Life cannot simply be a free for all. To benefit from the security and stability that togetherness brings there has to be central governance. Many people will recall (not all with joy) reading different political theorists’ views of the ’social contract’. This is the mechanism by which individuals agree to give up individual rights in order to benefit from a social society and the protection and enforcement of governance.
Thomas Hobbes, John Locke and Jean-Jacques Rousseau are probably the most often quoted theorists and although their works originate from as far back as the seventeenth century their theories make contemplative reading in light of many of the world’s current political struggles.
I was naive, when I first came upon Hobbes’ political theories. I thought his description of the State of Nature (that’s a world with no social contract or control) as being ‘unbearable brutal’ was probably rather over-dramatic. It wasn’t then and it certainly isn’t now (we regularly see what happens in places that have lost social control, Daesh being a prime example) without control mechanisms the human state can be, and often is, brutal. Hobbes’ suggestion that absolutism was necessary now proves some merit when many regions, that have seen the end of absolutism, find a greater brutality now flourishing.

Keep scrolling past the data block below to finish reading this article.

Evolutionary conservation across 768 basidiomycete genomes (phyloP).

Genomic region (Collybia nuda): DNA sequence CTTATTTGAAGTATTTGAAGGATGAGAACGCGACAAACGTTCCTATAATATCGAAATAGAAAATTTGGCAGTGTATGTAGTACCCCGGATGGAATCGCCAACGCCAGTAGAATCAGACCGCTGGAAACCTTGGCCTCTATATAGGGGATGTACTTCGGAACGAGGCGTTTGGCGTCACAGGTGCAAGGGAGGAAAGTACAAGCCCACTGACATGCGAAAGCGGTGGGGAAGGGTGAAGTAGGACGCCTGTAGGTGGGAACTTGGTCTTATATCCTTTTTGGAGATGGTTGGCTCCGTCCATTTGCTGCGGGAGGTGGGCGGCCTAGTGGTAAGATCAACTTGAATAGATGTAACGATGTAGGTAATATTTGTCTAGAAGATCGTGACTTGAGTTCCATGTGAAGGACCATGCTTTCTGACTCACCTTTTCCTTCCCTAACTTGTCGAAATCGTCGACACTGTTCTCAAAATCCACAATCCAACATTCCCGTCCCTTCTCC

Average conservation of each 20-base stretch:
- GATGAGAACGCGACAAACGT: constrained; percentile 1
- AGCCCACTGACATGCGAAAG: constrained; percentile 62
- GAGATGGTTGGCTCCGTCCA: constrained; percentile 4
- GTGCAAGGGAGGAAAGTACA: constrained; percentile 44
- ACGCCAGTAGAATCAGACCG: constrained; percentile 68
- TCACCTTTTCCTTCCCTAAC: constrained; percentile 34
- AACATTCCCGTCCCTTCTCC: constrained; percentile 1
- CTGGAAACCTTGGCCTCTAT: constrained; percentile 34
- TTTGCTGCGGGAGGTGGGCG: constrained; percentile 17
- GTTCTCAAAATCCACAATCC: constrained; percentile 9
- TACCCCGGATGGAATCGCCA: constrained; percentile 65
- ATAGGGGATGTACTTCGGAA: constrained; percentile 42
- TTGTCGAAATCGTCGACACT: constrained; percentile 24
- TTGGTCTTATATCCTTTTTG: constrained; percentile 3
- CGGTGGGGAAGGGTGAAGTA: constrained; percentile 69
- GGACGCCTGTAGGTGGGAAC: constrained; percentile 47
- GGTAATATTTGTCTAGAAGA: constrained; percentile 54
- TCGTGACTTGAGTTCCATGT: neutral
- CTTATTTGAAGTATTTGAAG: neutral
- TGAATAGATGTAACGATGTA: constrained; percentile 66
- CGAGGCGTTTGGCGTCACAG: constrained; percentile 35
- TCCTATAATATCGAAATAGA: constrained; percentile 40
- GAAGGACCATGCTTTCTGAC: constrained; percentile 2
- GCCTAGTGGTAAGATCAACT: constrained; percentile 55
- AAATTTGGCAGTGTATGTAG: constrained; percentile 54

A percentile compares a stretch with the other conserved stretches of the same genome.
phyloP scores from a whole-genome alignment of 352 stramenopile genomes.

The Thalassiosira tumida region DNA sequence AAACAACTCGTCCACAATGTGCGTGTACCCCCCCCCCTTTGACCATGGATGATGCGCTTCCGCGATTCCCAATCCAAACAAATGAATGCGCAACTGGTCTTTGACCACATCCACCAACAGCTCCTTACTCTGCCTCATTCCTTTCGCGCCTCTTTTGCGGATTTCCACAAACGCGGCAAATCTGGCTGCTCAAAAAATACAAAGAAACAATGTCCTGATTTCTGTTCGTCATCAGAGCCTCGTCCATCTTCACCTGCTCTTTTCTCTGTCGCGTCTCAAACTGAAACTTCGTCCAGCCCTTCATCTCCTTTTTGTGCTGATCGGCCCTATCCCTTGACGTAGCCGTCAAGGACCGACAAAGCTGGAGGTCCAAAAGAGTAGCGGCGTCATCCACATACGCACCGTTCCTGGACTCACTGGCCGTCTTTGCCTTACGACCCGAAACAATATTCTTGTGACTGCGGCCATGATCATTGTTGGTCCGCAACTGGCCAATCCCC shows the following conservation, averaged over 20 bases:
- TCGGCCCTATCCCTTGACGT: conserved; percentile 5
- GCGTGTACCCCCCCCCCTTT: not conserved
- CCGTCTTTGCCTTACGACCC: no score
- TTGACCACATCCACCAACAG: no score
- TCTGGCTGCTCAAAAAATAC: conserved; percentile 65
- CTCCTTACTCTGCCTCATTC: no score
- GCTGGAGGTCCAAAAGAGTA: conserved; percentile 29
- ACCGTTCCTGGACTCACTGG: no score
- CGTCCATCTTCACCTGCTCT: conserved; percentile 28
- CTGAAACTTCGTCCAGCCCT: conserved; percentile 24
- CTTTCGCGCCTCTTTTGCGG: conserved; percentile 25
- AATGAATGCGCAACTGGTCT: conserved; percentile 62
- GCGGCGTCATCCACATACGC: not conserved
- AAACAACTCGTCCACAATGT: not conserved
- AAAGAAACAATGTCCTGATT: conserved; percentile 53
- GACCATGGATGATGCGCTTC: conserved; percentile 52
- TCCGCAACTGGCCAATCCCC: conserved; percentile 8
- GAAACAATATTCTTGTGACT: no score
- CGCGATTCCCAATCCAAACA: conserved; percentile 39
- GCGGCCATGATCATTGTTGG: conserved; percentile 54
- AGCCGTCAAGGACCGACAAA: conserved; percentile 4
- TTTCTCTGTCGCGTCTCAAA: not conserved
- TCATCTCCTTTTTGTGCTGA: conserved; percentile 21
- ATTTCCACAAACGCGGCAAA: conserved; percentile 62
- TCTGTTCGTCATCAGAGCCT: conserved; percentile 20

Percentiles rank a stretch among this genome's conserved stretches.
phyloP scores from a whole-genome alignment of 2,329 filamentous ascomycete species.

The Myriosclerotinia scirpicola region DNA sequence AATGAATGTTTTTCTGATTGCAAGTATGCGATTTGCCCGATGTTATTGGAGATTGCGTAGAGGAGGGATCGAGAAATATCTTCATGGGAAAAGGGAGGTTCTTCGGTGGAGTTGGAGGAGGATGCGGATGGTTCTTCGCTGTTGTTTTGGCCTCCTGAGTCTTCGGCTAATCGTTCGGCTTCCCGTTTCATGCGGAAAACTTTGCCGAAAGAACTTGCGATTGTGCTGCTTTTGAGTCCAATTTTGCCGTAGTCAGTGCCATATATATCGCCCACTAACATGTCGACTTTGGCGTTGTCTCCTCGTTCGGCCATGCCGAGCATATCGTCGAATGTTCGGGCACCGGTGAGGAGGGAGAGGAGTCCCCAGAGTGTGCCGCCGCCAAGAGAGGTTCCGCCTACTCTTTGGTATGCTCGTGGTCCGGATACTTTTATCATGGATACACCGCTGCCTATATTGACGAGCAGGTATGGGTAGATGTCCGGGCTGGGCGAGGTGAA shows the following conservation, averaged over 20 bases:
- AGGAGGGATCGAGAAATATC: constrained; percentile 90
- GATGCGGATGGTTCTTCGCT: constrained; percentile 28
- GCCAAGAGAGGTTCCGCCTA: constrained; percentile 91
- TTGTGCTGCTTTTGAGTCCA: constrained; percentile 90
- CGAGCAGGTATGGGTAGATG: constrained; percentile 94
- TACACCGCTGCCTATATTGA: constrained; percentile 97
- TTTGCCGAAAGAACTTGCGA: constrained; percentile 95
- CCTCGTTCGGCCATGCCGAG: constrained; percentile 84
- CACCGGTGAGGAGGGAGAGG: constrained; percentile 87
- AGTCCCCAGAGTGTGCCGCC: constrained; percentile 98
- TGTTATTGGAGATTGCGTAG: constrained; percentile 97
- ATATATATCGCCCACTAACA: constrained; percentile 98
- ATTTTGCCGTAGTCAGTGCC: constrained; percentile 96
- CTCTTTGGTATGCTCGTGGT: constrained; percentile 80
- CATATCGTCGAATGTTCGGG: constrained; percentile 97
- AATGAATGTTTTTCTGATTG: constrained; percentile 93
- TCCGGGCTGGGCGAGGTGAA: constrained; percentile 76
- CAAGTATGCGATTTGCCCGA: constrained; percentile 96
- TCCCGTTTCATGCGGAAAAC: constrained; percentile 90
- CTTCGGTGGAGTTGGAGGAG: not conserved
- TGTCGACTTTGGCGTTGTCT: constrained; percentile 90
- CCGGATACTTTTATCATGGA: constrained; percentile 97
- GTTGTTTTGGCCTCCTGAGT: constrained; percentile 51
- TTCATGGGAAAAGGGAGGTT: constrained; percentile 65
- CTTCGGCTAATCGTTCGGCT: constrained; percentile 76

Originally, I preferred the theories of Rousseau ("Man was born free, and he is everywhere in chains") and the idea that mankind was naturally good and that only a minimum level of governance was called for. This is perhaps perfect for a utopian society; where everyone’s working for the general good and not threatening anyone else’s property or well-being. Rousseau felt that man was only answerable to man and could not be subrogated by rulers. Now I see that this is the substance of fantasies. As soon as you introduce ownership and growing demands, which then create pressures on resources, you need effective governance and that means in the case of Europe, governance that covers the whole of the EU region. The United Kingdom cannot rely on being ‘simply an island, with its own agenda’ in today’s global world of opportunities and threats.